5.) Martin’s beef against “applied social science,” refers to how the West has been conquered by various strands of the humanist Social Sciences like “neo-orthodox theology,” “Boasian Cultural Anthropology,” “Marxist Economics,” “Freudian – Rogerian – Skinnerian, etc. Psychology,” “Spencerian – Durkheimian – Webberian, etc.” Sociology, the “Legal Positivism” of men like Christopher Columbus Langdell and Oliver Wendell Holmes, the “Educational Theory” of men like Dewey, Rugg, and others, The theories of Kinsey on human sexuality, and The Logical Positivism of the Vienna circle passing as Philosophy. More of the applied social sciences could be listed but you get the gist.

Martin’s problem with the applied social sciences, as exampled above, was that they all were products of differing humanist theologies that were at war with Biblical Christian theology. Martin understood that the humanist applied social sciences were killing us as a people precisely because the applied social sciences, though passing themselves as being the very definition of enlightenment, were in fact, but the dust of death. Martin understood and taught that these social sciences desperately needed reinterpreted through a Biblical grid and his reward for his brilliance was often the back of the hand from his colleagues.

6.) We should on the optimistic note that Martin ended on. The Biblical Christian can remain optimistic because he knows that God is Sovereign and he has good news for those who desire to be delivered from the humanist applied social science house of death. The Biblical Christian, armed with God’s truth, can stand against the humanist social sciences that are killing us, as a people, and can say “this is the way of the abundant life, walk ye in it.” The Biblical Christian, armed with God’s truth, can say to those weary of the culture of death as built by the practitioners of the applied social sciences, “Taste and see that the Lord is good.”

J. Gresham Machen On The Need For Christian Artists, Christian Musicians, Christian Novelists, etc.

“For Christians to influence the world with the truth of God’s Word requires the recovery of the great Reformation doctrine of vocation. Christians are called to God’s service not only in church professions but also in every secular calling. The task of restoring truth to the culture depends largely on our laypeople. To bring back truth, on a practical level, the church must encourage Christians to be not merely consumers of culture but makers of culture. The church needs to cultivate Christian artists, musicians, novelists, filmmakers, journalists, attorneys, teachers, scientists, business executives, and the like, teaching its laypeople the sense in which every secular vocation-including, above all, the callings of husband, wife, and parent–is a sphere of Christian ministry, a way of serving God and neighbor that is grounded in God’s truth. Christian laypeople must be encouraged to be leaders in their fields, rather than eager-to-please followers, working from the assumptions of their biblical worldview, not the vapid clichés of pop culture.”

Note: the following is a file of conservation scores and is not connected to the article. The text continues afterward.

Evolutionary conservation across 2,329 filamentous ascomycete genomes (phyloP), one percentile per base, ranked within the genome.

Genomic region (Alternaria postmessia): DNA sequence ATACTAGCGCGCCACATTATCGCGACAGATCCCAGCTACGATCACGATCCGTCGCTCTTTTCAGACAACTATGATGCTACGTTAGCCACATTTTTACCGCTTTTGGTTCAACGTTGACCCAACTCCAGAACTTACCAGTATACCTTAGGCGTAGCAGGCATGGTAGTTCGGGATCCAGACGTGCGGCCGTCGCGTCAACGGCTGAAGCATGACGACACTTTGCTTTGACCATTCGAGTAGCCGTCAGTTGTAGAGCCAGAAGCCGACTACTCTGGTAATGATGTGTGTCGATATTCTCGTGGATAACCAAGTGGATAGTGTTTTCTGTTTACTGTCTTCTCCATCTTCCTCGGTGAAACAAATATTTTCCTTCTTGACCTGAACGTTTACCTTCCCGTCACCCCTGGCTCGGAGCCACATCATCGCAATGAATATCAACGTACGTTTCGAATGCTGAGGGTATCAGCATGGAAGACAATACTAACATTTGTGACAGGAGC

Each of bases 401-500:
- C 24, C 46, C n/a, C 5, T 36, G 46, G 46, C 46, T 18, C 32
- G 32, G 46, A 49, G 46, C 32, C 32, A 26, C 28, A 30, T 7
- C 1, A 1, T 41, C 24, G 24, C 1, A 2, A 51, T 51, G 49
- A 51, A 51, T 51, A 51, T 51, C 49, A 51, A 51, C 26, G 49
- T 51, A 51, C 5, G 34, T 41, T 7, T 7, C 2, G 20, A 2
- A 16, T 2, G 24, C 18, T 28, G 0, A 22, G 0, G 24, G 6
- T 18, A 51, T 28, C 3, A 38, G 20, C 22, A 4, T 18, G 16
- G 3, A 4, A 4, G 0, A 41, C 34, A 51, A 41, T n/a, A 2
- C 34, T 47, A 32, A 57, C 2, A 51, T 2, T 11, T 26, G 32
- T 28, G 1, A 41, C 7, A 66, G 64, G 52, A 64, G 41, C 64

― J. Gresham Machen
Christianity & Liberalism

Further Observations On RJR & Libertarianism

I don’t have a problem with RJR quoting the Libertarians or even with him making common cause with them as co-belligerents on certain issues. I acknowledge that RJR often was in bed with the Libertarians. I will even say that I can see RJR supporting a Ron Paul candidacy for President. (Does anyone know if RJR said anything regarding the Paul Libertarian Presidential Candidacy in 1988?)

However, what I object to, as coming from American Vision, is that they want to thump that Libertarian side of RJR completely and then turn around and disavow all the Kinist quotes from RJR as if that side of RJR never existed. The Kinist side of RJR is the balance and tension that is needed for all his Libertarian statements. It is true that RJR was a Libertarian as that concept finds meaning in the context of God’s Law word, but it is equally true that RJR was a Kinist as that concept finds meaning in the context of God’s law word. The fact that RJR would have embraced both Libertarian strains and Kinist strains fits perfectly with his understanding of, “The One and The Many,” and the fact that organizations invoking the name of RJR finds problems with either of these necessary strains is telling. Is it possible to be loyal to RJR and recognize his Libertarian strains while denouncing those who also recognize his Kinist strains or would such lopsidedness communicate that such a organization is leaning to far in a non God’s law word conditioned Libertarianism?

But AV doesn’t want the kinist RJR. They only want the Libertarian RJR. Meanwhile the Daniel Richies, Stephen Hallbrooks, and John Loftons don’t want either the Libertarian nor the Kinist RJR. The Theonomy of those people is highly suspect.

Rush was no Libertarian in the Rothbard or Rand sense of the word but He was smart enough to use them to advance His agenda, which had a libertarian side as that Libertarianism was conditioned by a Christian Theonomic Reconstructionist worldview.

I think what we might be seeing now is the unraveling of the coalition that RJR built. RJR was able to bring together a coalitiion of Libertarians, Kinists, soft covenanters, agrarians, and southern sympathizers but it seems that coalition is becoming undone.